WASHINGTON, March 2 (Reuters) - A small Canadian mining company has staked claim to mineral rights on over a hundred thousand acres of federal land in Utah since last year, hoping to tap lithium deposits from spent oil wells to feed America’s high-tech battery industry.
The play by Vancouver-based MGX Minerals is part of a global scramble for the super-light metal used in smart phones, electric vehicles, and storage for power generated by wind and solar installations.
MGX Minerals shares have surged 40 percent this year to C$1.43 ($1.11). Still, analysts were divided over prospects of the move. The company said it was encouraged by President Donald Trump’s administration’s move this year to encourage more U.S. production of lithium and other metals on a list of “critical minerals” it says are important for national security.
U.S. officials “understand that the U.S. needs a supply of lithium and is cognizant of global competition,” said MGX CEO Jared Lazerson in an interview. He called Utah “one of the best places to start for lithium for North America.”
The United States currently has only one active lithium operation, owned by Albemarle Corp in Nevada, and imports more than half the lithium it consumes. Other companies, including Westwater Resources, US Lithium Corp and Pure Energy, are also trying to develop new lithium projects in the United States to feed rising demand.
MGX is focusing its mineral rights claims on southeastern Utah’s Paradox Basin, a productive oil and gas drilling area. The company plans to extract lithium from drilling wastewater, using a proprietary filtration system it has piloted in western Canada’s oil patch.
Much of the world’s lithium is filtered from underground brines, though relatively little is extracted from petroleum wastewater, the volumes of which have been increasing in the United States due to a production boom.
“In this fundamental shift we are in between fossil fuels and renewable energy, we get these hybrid models,” Lazerson said, referring to his company’s technology.
Analysts have given the venture mixed reviews.
“Think about drilling a hole 2,000 meters long, through rock, to hit brine in Utah, and coming up with negligible lithium,” said Jon Hykawy, a battery minerals analyst at Stormcrow Capital. “Wildcatting for water is probably not a great business model.”
Stephan Bogner, an analyst for Rockstone Research, was more optimistic: “If MGX can prove commercial viability… a big rethinking may begin in the United States as to where capital should be deployed,” he said. “It would be a game-changer.”
Despite burgeoning demand for lithium from battery producers around the world, some analysts believe the market for the metal is headed for a glut. On Monday, Morgan Stanley sent lithium stocks tumbling when it forecast a surplus in 2022 that would drive prices down to half their current level. Some industry officials took issue with the outlook.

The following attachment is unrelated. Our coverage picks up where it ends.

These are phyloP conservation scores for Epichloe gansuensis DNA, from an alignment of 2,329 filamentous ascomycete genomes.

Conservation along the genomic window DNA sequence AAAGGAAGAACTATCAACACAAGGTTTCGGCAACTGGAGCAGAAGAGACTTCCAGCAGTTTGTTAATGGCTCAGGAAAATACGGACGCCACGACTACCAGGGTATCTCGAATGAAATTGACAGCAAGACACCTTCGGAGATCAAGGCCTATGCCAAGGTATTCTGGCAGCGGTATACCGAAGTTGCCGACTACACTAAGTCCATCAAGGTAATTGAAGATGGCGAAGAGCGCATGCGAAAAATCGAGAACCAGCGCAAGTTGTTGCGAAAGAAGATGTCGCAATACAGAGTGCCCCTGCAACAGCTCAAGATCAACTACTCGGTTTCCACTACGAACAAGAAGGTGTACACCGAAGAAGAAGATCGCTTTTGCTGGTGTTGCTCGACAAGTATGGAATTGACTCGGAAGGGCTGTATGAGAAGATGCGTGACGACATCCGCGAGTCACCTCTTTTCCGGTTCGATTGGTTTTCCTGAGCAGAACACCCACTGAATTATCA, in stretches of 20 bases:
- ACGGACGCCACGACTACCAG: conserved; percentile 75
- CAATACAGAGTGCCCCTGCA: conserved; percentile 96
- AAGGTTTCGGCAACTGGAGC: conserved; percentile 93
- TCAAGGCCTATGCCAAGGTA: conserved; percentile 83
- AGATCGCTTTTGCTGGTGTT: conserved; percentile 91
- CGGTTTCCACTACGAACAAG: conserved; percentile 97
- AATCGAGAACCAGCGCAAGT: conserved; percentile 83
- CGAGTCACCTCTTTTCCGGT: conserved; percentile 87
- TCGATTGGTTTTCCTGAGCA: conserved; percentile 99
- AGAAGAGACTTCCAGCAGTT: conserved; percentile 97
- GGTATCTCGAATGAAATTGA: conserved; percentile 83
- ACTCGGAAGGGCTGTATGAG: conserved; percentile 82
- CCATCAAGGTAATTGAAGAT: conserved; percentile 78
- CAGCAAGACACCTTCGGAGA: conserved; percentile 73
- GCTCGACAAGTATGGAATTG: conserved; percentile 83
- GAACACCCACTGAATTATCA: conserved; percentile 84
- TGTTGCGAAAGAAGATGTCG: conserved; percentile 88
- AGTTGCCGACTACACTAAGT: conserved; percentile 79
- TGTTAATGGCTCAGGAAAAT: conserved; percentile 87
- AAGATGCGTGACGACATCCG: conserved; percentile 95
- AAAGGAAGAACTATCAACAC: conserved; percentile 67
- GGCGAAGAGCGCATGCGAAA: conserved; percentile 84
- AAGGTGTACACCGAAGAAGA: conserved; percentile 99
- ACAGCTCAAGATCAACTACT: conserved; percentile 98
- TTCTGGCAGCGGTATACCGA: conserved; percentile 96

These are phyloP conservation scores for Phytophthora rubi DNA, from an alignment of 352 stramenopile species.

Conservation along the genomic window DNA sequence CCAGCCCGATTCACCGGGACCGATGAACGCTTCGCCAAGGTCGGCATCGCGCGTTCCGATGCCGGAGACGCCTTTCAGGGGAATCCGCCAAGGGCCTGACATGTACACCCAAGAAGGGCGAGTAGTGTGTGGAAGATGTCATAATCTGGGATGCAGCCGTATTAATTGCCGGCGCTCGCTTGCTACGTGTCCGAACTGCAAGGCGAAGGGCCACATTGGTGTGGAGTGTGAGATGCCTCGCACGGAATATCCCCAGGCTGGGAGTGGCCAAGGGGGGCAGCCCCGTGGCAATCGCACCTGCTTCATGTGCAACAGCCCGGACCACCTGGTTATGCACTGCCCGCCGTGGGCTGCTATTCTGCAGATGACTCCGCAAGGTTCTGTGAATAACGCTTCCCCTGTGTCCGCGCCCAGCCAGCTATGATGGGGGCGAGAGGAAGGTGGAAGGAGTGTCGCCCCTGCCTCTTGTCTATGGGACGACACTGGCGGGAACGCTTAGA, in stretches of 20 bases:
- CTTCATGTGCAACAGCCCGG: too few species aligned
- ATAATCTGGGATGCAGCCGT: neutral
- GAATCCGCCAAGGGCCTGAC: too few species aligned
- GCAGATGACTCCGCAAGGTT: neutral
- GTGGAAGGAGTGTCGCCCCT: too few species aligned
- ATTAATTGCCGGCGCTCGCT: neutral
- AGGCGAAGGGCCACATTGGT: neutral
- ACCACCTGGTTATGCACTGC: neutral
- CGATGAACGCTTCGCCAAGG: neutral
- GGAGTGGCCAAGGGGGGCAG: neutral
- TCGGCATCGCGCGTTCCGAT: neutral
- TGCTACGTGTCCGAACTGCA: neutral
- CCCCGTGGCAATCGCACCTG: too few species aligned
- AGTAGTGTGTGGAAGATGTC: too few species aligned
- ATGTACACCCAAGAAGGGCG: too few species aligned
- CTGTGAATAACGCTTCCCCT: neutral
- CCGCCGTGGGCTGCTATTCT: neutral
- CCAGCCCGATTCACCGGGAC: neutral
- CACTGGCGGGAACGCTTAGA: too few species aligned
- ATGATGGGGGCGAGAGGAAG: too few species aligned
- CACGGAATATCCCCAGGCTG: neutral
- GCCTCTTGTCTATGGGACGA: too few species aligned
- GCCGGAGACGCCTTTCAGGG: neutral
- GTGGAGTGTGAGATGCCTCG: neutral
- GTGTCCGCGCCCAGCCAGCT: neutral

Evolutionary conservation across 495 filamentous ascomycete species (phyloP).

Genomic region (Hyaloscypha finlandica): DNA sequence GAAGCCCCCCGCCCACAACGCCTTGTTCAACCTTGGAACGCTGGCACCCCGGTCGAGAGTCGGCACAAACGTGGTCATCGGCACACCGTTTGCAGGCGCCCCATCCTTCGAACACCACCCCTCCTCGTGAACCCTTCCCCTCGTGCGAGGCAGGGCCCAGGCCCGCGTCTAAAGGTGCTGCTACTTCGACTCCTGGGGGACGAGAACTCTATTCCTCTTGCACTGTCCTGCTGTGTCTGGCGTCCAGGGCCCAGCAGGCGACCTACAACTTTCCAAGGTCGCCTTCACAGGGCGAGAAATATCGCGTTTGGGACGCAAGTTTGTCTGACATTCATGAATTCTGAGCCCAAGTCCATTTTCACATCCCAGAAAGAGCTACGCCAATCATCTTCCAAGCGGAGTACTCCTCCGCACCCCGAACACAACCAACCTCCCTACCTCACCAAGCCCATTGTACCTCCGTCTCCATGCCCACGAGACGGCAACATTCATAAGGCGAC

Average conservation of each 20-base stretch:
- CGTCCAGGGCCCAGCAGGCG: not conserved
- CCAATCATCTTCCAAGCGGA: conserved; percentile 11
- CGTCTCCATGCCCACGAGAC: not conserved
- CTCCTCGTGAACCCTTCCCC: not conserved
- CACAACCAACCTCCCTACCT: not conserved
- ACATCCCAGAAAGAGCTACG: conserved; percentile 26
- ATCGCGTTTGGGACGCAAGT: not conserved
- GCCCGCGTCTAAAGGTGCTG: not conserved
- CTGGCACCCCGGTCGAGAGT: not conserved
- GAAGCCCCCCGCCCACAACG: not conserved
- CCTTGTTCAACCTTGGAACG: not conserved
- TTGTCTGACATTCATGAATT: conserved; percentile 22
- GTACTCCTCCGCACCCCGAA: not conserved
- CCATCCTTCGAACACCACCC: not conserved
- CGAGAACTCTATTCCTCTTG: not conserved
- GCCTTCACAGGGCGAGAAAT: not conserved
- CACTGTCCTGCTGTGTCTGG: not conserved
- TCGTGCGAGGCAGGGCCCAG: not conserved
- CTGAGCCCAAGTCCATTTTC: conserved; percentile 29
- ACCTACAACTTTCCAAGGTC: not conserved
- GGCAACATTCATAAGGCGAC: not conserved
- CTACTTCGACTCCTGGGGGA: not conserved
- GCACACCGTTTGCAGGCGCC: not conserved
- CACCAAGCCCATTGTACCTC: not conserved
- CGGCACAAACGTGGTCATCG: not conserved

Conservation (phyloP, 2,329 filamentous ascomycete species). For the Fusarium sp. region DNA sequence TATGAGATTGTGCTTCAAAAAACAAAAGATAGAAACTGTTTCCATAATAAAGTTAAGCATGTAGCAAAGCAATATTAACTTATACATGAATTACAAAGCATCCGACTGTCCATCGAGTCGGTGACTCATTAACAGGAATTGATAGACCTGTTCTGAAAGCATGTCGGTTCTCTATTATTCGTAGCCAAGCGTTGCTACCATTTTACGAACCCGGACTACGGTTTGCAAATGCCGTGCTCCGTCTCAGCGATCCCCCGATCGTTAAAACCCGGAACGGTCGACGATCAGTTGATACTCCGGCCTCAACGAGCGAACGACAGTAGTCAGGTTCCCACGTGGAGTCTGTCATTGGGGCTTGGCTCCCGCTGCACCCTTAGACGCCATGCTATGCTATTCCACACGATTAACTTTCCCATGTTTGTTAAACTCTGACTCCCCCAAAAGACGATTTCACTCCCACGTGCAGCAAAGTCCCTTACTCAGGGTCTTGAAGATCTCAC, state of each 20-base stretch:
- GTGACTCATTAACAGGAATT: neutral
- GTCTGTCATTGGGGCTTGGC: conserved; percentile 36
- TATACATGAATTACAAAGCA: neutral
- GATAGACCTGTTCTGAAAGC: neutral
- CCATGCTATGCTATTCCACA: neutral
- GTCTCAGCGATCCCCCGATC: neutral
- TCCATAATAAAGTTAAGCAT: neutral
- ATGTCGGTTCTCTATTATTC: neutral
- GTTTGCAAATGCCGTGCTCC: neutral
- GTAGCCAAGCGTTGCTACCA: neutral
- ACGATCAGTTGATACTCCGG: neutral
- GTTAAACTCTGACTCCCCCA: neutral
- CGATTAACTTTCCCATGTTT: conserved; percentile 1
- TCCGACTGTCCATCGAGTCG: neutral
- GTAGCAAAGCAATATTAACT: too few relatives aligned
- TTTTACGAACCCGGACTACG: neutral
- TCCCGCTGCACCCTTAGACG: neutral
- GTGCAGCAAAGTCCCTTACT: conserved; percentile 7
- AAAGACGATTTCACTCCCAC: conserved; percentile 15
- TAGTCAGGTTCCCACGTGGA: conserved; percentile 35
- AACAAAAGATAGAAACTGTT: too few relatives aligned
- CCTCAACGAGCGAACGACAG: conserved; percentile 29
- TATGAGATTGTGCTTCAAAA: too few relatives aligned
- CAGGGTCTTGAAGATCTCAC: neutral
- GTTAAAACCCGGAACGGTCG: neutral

Lazerson said he has been told by companies to get them “anything that has any lithium in it.” He did not disclose details.
Lazerson said wastewater brines available in southeastern Utah are relatively rich in lithium for North America, with content as high as 730 parts per million. The company hired Utah land acquisition company Plateau Ventures to stake out claims in the area and it hopes to start commercial production of lithium from the holdings within 18 months.
“You have Tesla and GM bringing electric vehicles on line with no significant new source of lithium. Everyone is struggling for feedstock right now,” he said. He said he could not disclose the companies with which MCX is in supply talks.
An official for electric car maker Tesla Inc did not immediately respond to a request for comment.
GM spokesman Tony Cervone said the company would not publicly comment on specific sourcing of commodities.
The U.S. Geological Survey said in a report last month that global lithium consumption rose more than 13 percent in 2017 to 41,500 tons - driven by surging electric vehicle production in China and elsewhere - with prices rising worldwide.
In the United States, prices rose more than 60 percent to $13,900 a metric ton. “Lithium supply security has become a top priority for technology companies in the United States and Asia,” the report noted.
Chile and Australia are currently the world’s top lithium producers, accounting for more than half of global output.
MGX’s most advanced projects are in Alberta, where it holds over a million acres of mineral rights. In January 2017, the company concentrated lithium from heavy oil waste water in the province using its rapid filtration process, with results confirmed by the Saskatchewan Research Council.
Lazerson said the company’s pilot plant in Calgary is on track to reach commercial scale early this year. ($1 = 1.2865 Canadian dollars) (Reporting By Valerie Volcovici; Editing by David Gregorio)